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Trauma-Informed Care Treats Injuries That Can Be Seen, Those That Can’t

Posted: February 07, 2017

The pain and aftershocks of traumatic injuries — physical and psychological — can linger for a lifetime and feed chronic illnesses. Certain traumas — a broken arm or battered face — are fairly easy for healthcare providers to recognize. But sometimes no skin was broken, or the wounds have long healed, and patients still suffer for years from the physical and mental impacts of a traumatic event.

Robert Wood Johnson University Hospital is among the New Jersey healthcare organizations now seeking to improve care for patients struggling with the mental and physical fallout from all kinds of traumatic events, whether it’s the loss of a loved one, domestic abuse, chronic poverty, or the effects of flooding or other natural disasters. In addition to depression, panic, or other emotional issues, experts have found trauma can feed chronic physical ailments like diabetes and heart disease.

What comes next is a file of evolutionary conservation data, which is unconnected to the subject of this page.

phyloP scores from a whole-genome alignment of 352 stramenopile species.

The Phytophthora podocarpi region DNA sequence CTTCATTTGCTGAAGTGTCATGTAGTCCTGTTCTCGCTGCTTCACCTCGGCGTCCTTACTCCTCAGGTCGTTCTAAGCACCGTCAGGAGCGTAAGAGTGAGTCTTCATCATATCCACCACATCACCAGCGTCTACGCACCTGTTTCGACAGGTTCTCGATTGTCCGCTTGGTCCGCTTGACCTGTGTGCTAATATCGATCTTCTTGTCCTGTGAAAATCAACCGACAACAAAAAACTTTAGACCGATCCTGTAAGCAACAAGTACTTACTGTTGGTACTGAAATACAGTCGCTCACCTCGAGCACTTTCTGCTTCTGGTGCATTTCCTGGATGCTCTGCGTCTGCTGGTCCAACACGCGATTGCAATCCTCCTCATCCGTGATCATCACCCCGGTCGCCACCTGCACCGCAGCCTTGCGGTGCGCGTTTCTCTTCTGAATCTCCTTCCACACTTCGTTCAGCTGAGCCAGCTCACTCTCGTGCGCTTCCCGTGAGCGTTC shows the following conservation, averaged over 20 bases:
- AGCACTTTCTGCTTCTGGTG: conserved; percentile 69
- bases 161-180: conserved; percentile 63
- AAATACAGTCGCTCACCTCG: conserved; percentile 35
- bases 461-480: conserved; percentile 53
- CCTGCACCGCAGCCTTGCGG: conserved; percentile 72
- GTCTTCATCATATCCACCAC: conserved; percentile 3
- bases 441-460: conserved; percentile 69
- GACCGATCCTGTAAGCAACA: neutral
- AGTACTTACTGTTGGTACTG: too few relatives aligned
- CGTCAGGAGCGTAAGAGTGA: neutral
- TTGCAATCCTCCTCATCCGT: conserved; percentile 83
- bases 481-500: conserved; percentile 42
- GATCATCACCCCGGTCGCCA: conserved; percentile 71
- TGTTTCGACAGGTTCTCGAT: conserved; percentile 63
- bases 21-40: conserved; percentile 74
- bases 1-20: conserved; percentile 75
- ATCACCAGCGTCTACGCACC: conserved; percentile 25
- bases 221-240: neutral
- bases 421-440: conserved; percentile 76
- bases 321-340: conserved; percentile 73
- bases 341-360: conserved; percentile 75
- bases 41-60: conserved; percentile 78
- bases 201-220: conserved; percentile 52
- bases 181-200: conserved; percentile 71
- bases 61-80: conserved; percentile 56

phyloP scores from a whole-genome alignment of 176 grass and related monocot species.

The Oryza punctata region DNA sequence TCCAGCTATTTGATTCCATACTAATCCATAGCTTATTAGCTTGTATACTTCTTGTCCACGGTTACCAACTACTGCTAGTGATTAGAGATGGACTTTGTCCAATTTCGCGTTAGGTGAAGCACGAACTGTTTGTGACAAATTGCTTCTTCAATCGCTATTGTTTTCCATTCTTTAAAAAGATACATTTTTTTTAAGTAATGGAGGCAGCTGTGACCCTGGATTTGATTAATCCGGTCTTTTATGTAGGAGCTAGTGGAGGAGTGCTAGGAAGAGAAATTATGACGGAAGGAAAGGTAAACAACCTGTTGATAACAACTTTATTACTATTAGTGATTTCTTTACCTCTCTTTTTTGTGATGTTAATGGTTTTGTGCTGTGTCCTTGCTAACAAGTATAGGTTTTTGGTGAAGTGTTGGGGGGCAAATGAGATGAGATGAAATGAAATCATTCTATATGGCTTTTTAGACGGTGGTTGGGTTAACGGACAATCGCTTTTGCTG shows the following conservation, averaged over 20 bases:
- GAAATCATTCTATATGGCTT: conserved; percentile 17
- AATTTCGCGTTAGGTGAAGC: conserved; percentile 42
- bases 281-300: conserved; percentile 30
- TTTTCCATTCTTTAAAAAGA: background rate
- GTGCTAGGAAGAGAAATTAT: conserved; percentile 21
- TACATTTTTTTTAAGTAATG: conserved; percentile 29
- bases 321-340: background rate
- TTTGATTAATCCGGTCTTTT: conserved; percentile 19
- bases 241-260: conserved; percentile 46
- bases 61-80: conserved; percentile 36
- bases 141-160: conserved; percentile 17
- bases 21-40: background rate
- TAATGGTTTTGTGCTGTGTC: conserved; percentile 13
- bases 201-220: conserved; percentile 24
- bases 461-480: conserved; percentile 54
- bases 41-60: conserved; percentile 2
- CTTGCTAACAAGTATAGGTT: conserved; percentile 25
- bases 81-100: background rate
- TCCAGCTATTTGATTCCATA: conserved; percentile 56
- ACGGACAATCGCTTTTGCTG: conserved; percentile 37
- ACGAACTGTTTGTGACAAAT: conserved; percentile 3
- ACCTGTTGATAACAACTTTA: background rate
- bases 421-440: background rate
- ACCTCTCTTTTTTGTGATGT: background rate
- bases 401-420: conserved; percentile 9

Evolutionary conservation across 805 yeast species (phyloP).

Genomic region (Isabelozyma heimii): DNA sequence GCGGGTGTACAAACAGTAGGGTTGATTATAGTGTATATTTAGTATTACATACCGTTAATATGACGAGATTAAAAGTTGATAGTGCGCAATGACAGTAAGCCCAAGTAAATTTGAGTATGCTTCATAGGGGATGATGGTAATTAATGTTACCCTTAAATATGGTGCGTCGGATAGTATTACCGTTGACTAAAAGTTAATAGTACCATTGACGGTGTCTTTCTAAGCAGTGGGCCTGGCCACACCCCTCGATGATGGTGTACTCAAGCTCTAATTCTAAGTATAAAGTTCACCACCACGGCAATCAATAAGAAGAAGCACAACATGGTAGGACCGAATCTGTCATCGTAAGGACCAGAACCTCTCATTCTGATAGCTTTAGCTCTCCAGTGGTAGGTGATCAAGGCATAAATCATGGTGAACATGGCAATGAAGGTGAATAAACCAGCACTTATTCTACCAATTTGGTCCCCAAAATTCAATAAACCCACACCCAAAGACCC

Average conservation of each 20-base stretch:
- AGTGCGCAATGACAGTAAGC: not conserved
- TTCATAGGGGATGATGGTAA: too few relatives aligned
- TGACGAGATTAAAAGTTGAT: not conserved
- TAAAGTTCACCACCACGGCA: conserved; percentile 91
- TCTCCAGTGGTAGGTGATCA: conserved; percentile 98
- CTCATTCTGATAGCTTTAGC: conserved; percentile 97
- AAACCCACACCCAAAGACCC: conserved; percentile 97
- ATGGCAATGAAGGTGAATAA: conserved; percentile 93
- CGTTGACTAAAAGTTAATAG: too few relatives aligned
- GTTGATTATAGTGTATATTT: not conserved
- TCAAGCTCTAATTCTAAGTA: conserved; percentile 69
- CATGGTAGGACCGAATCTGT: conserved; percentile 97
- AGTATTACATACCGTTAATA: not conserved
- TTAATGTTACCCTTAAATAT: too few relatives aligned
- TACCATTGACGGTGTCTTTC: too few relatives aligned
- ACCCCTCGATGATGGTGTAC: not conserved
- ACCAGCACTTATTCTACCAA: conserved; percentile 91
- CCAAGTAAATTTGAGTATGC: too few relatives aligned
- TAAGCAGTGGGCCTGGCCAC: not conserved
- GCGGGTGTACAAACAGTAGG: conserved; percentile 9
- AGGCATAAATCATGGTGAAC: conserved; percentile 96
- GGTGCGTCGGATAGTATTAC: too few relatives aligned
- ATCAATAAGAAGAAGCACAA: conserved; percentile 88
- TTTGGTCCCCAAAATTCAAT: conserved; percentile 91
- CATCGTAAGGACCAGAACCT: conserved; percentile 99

To reach these goals, RWJUH and others are using “trauma-informed care,” an approach that seeks to address the immediate physical injuries associated with a traumatic event, as well as the long-term behavioral and physical problems that may result. In January, the New Brunswick-based hospital led a conference that outlined the concept and kicked off a year-long effort to help hospital staff and healthcare providers elsewhere learn to better diagnose and treat patients dealing with often-hidden trauma.

Trauma-informed care involves training staff to recognize the sometimes-subtle signs of trauma, develop trust with the patient, and carefully elicit relevant details, without causing further harm. Patients are then linked with appropriate physical and behavioral health treatments, and sometimes law enforcement.


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